• Other composites or laminar material such as, for example, FR4 (Flame Retardant 4) material, or other ceramic materials, can also be used to form the side pieces 126. Semi-insulating silicon can also be used to form the side pieces 126.
  • To understand the advantage of having the busbars 116 formed for the most part, atop their side respective side pieces 126, as shown in the embodiment of FIG. 12, one must consider how a solar cell functions when the busbars 116 are formed atop the substrate 102 and overlying a p-n junction 104, a window layer 106, and a cap layer 108, as shown at FIG. 1. Upon illumination of the solar cell, a voltage develops between the busbars 116 and the substrate side contact of the solar cell. In the case where the substrate is n-doped, and the p-n junction 104 has its p-side closer to the substrate 102 than its n-side, light-absorption of the solar cell in normal operation will cause electrons to move to the top contact, which includes the busbars 116, and holes to move to the bottom contact, which includes the substrate 102. This accumulation of electrons and holes creates a photo-voltage between the busbars 116 and the substrate side contact (bottom contact). The photo-voltage will in turn generate a component of dark current under the busbars 116. The dark current in a solar cell must be kept to a minimum since it affects the solar cell's performance through its Voc according to the relation Voc˜In(Iill/Id) where Iill is the current under illumination and Id is the dark current. Moreover, the dark current in the solar cell layers directly under the busbars 116 will increase significantly as the voltage increases under high concentration making it more susceptible to electrostatic discharge failure or to breakdown failure modes caused by local epitaxy or fabrication defects, or from unintentional applied voltage excursions during installation or operation. For example, in normal operation, the density of current is highest in the vicinity of the busbars 116 because all the current from the active area is typically extracted via the busbars 116. The high-current density can lead to local heating in the busbar areas. Such thermal effects around the busbar areas will decrease the semiconductor bandgap of the semiconductor material under the busbars 116. This effect can increase the current flowing under the busbar, especially under high solar concentration, which can lead to an amplified feedback cycle possibly leading to a catastrophic failure of the material in the busbar region (excess currents and excess temperature increases). This is avoided if the busbars 116 are formed for the most part atop their respective side pieces 126.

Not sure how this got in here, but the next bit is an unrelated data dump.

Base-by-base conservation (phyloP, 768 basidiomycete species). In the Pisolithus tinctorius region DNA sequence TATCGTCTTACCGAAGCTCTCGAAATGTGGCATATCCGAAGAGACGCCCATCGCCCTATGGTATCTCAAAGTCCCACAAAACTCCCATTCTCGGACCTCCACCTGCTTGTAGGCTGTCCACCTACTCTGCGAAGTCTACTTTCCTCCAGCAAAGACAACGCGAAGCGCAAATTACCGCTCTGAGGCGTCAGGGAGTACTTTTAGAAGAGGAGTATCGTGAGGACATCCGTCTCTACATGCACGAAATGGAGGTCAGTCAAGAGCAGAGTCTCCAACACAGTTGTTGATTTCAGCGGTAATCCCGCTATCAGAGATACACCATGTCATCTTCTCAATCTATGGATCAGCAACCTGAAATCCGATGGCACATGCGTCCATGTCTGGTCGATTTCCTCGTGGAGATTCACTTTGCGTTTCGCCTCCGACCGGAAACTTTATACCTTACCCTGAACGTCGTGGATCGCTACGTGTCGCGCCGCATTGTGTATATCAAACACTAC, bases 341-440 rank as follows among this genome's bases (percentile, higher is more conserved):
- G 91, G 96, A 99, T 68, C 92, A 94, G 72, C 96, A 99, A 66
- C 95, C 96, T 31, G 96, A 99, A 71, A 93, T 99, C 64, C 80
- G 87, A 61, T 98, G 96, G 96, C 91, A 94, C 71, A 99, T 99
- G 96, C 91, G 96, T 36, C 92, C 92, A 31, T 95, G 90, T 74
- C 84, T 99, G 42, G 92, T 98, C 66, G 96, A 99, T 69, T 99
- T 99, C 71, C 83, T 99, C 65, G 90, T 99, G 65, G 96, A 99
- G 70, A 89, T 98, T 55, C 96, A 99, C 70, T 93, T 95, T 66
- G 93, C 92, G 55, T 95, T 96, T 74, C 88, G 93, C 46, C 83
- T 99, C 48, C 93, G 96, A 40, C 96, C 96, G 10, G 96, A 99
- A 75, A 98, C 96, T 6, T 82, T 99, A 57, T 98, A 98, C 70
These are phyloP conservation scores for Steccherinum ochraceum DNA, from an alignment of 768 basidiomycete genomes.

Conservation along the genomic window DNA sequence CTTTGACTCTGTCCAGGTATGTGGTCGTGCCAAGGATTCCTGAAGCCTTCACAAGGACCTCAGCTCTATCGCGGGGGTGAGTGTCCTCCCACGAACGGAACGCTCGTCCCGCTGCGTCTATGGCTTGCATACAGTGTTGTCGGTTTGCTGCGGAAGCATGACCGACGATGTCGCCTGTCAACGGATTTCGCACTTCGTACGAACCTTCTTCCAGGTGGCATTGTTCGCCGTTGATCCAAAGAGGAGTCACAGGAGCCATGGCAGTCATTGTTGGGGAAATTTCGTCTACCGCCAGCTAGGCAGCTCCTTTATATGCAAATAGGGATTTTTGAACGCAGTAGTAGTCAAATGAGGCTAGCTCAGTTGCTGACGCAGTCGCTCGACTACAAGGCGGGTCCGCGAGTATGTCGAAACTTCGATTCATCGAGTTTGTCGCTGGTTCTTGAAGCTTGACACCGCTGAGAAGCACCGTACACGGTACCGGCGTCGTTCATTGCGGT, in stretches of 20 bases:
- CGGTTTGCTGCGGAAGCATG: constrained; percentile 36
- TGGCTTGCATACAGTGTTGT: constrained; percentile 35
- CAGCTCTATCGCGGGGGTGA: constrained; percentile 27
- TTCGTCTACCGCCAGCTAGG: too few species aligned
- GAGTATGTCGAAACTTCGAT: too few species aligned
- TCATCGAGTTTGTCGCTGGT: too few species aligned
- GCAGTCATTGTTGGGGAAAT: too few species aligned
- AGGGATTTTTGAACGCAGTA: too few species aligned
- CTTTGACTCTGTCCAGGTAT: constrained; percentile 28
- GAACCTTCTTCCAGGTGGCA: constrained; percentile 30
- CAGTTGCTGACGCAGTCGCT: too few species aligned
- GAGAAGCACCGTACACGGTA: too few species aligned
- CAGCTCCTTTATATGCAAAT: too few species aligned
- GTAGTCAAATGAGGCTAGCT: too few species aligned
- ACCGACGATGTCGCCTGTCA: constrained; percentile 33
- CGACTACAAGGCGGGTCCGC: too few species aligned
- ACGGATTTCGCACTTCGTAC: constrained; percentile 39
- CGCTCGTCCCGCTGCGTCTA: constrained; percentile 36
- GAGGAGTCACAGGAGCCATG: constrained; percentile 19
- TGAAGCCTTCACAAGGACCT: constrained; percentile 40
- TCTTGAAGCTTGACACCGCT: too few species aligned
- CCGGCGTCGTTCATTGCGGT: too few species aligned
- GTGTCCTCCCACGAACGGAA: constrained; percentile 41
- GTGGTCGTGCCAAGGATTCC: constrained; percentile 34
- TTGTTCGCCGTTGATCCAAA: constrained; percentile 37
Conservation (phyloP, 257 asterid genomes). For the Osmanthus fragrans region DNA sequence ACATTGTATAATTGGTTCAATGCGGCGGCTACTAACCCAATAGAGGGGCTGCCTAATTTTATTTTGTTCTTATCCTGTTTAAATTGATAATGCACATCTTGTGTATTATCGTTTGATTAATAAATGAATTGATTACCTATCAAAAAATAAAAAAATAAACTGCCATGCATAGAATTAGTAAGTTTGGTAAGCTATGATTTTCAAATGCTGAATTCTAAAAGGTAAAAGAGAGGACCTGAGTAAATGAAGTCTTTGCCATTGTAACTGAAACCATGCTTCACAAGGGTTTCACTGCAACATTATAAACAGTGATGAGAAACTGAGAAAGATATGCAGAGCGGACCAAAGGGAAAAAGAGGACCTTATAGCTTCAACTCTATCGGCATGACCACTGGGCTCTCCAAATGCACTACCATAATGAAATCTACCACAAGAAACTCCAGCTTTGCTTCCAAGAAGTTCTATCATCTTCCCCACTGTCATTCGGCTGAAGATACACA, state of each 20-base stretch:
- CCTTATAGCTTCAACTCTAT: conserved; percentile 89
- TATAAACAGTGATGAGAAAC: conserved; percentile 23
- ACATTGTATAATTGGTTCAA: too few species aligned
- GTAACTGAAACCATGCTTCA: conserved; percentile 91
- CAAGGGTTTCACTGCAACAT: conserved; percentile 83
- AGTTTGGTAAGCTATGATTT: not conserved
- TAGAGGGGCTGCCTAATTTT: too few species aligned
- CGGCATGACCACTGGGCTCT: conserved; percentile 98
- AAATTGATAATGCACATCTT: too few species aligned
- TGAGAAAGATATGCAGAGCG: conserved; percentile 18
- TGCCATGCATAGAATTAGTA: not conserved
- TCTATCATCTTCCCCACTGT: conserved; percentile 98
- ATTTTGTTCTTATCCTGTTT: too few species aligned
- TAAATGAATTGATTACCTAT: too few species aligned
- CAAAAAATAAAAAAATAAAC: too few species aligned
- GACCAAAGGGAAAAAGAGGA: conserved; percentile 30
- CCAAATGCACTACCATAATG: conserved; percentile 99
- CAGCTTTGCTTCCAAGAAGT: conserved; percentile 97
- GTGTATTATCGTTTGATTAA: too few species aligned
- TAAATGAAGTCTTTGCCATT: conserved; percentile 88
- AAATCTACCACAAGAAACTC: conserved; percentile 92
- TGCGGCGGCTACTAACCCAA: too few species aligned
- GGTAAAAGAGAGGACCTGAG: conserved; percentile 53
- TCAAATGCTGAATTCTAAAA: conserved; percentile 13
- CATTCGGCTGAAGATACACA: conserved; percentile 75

• As such, an advantage of having the busbars 116 formed for the most part atop their respective side pieces 126, is that the dark current is minimized. Furthermore, photo-generated carriers, that is, the electrons and holes created by absorption of light in the solar cell 100, will not diffuse substantially under the busbars 116 and, in turn, be lost in the dark current region of the cell.
  • FIG. 13 shows an exemplary top view of the solar cell 100 of FIG. 12, without the metal layer 110. A patterned cap layer 128 and a light-input portion 105 of the window layer 106 are shown. As shown at FIG. 13, sidewalls 112′, which can be similar to the sidewalls 112 and which do not have side pieces facing them, are also present.